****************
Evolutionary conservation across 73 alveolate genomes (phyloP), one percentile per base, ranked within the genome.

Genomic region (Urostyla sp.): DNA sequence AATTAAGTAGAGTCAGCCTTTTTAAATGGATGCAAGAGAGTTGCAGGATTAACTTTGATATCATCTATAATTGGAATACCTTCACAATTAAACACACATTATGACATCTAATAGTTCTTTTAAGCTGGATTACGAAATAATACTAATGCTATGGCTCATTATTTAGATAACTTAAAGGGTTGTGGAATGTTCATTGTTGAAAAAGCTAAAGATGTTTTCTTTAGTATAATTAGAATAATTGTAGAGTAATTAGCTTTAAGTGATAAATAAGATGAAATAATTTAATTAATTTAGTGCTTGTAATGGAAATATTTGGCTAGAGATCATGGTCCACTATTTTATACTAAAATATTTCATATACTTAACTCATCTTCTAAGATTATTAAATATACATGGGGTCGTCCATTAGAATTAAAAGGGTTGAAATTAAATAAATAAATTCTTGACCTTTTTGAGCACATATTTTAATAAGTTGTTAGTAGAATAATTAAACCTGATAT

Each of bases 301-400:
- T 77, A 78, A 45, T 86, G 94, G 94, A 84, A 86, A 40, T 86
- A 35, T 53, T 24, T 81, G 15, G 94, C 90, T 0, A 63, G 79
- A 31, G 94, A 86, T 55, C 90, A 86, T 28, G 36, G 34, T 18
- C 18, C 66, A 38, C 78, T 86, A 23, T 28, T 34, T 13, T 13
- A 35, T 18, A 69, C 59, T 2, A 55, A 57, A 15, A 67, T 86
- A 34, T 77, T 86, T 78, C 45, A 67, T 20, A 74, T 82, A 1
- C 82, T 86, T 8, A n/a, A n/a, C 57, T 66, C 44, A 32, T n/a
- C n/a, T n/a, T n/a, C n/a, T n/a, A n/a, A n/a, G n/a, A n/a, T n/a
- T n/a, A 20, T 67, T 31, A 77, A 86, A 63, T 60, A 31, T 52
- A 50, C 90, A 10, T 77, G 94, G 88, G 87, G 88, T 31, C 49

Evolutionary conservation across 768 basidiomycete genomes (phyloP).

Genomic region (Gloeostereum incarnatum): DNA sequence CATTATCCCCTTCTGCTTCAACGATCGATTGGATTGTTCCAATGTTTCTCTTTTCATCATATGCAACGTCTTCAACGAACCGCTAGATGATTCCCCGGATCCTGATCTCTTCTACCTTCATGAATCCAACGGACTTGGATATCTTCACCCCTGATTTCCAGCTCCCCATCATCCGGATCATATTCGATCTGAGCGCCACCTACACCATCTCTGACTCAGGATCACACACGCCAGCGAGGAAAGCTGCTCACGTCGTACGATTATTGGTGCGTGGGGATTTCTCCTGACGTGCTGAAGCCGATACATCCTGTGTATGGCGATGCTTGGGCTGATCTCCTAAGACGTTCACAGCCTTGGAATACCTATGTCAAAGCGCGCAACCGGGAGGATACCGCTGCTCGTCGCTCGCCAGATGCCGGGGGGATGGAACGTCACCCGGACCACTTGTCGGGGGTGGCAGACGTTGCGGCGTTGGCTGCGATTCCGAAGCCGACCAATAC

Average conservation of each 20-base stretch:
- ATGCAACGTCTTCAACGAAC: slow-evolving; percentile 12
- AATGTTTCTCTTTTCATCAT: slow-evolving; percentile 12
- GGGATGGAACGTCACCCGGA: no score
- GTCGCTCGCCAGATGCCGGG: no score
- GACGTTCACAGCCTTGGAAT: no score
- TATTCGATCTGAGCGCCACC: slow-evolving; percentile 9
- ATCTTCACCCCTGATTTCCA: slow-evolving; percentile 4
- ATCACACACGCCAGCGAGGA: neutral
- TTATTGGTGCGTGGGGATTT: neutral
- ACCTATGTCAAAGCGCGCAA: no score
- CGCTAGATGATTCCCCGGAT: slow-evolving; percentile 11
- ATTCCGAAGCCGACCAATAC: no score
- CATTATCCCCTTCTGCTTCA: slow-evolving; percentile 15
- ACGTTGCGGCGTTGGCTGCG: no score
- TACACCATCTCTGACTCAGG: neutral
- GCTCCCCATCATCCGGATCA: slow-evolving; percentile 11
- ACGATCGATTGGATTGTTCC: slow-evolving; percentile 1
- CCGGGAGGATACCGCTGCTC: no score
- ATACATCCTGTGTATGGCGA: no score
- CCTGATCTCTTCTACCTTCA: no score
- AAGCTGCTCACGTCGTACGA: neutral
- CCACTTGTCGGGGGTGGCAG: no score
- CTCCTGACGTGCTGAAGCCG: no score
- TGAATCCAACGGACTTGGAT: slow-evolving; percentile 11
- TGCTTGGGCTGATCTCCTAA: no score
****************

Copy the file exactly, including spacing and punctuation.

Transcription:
Evolutionary conservation across 73 alveolate genomes (phyloP), one percentile per base, ranked within the genome.

Genomic region (Urostyla sp.): DNA sequence AATTAAGTAGAGTCAGCCTTTTTAAATGGATGCAAGAGAGTTGCAGGATTAACTTTGATATCATCTATAATTGGAATACCTTCACAATTAAACACACATTATGACATCTAATAGTTCTTTTAAGCTGGATTACGAAATAATACTAATGCTATGGCTCATTATTTAGATAACTTAAAGGGTTGTGGAATGTTCATTGTTGAAAAAGCTAAAGATGTTTTCTTTAGTATAATTAGAATAATTGTAGAGTAATTAGCTTTAAGTGATAAATAAGATGAAATAATTTAATTAATTTAGTGCTTGTAATGGAAATATTTGGCTAGAGATCATGGTCCACTATTTTATACTAAAATATTTCATATACTTAACTCATCTTCTAAGATTATTAAATATACATGGGGTCGTCCATTAGAATTAAAAGGGTTGAAATTAAATAAATAAATTCTTGACCTTTTTGAGCACATATTTTAATAAGTTGTTAGTAGAATAATTAAACCTGATAT

Each of bases 301-400:
- T 77, A 78, A 45, T 86, G 94, G 94, A 84, A 86, A 40, T 86
- A 35, T 53, T 24, T 81, G 15, G 94, C 90, T 0, A 63, G 79
- A 31, G 94, A 86, T 55, C 90, A 86, T 28, G 36, G 34, T 18
- C 18, C 66, A 38, C 78, T 86, A 23, T 28, T 34, T 13, T 13
- A 35, T 18, A 69, C 59, T 2, A 55, A 57, A 15, A 67, T 86
- A 34, T 77, T 86, T 78, C 45, A 67, T 20, A 74, T 82, A 1
- C 82, T 86, T 8, A n/a, A n/a, C 57, T 66, C 44, A 32, T n/a
- C n/a, T n/a, T n/a, C n/a, T n/a, A n/a, A n/a, G n/a, A n/a, T n/a
- T n/a, A 20, T 67, T 31, A 77, A 86, A 63, T 60, A 31, T 52
- A 50, C 90, A 10, T 77, G 94, G 88, G 87, G 88, T 31, C 49

Evolutionary conservation across 768 basidiomycete genomes (phyloP).

Genomic region (Gloeostereum incarnatum): DNA sequence CATTATCCCCTTCTGCTTCAACGATCGATTGGATTGTTCCAATGTTTCTCTTTTCATCATATGCAACGTCTTCAACGAACCGCTAGATGATTCCCCGGATCCTGATCTCTTCTACCTTCATGAATCCAACGGACTTGGATATCTTCACCCCTGATTTCCAGCTCCCCATCATCCGGATCATATTCGATCTGAGCGCCACCTACACCATCTCTGACTCAGGATCACACACGCCAGCGAGGAAAGCTGCTCACGTCGTACGATTATTGGTGCGTGGGGATTTCTCCTGACGTGCTGAAGCCGATACATCCTGTGTATGGCGATGCTTGGGCTGATCTCCTAAGACGTTCACAGCCTTGGAATACCTATGTCAAAGCGCGCAACCGGGAGGATACCGCTGCTCGTCGCTCGCCAGATGCCGGGGGGATGGAACGTCACCCGGACCACTTGTCGGGGGTGGCAGACGTTGCGGCGTTGGCTGCGATTCCGAAGCCGACCAATAC

Average conservation of each 20-base stretch:
- ATGCAACGTCTTCAACGAAC: slow-evolving; percentile 12
- AATGTTTCTCTTTTCATCAT: slow-evolving; percentile 12
- GGGATGGAACGTCACCCGGA: no score
- GTCGCTCGCCAGATGCCGGG: no score
- GACGTTCACAGCCTTGGAAT: no score
- TATTCGATCTGAGCGCCACC: slow-evolving; percentile 9
- ATCTTCACCCCTGATTTCCA: slow-evolving; percentile 4
- ATCACACACGCCAGCGAGGA: neutral
- TTATTGGTGCGTGGGGATTT: neutral
- ACCTATGTCAAAGCGCGCAA: no score
- CGCTAGATGATTCCCCGGAT: slow-evolving; percentile 11
- ATTCCGAAGCCGACCAATAC: no score
- CATTATCCCCTTCTGCTTCA: slow-evolving; percentile 15
- ACGTTGCGGCGTTGGCTGCG: no score
- TACACCATCTCTGACTCAGG: neutral
- GCTCCCCATCATCCGGATCA: slow-evolving; percentile 11
- ACGATCGATTGGATTGTTCC: slow-evolving; percentile 1
- CCGGGAGGATACCGCTGCTC: no score
- ATACATCCTGTGTATGGCGA: no score
- CCTGATCTCTTCTACCTTCA: no score
- AAGCTGCTCACGTCGTACGA: neutral
- CCACTTGTCGGGGGTGGCAG: no score
- CTCCTGACGTGCTGAAGCCG: no score
- TGAATCCAACGGACTTGGAT: slow-evolving; percentile 11
- TGCTTGGGCTGATCTCCTAA: no score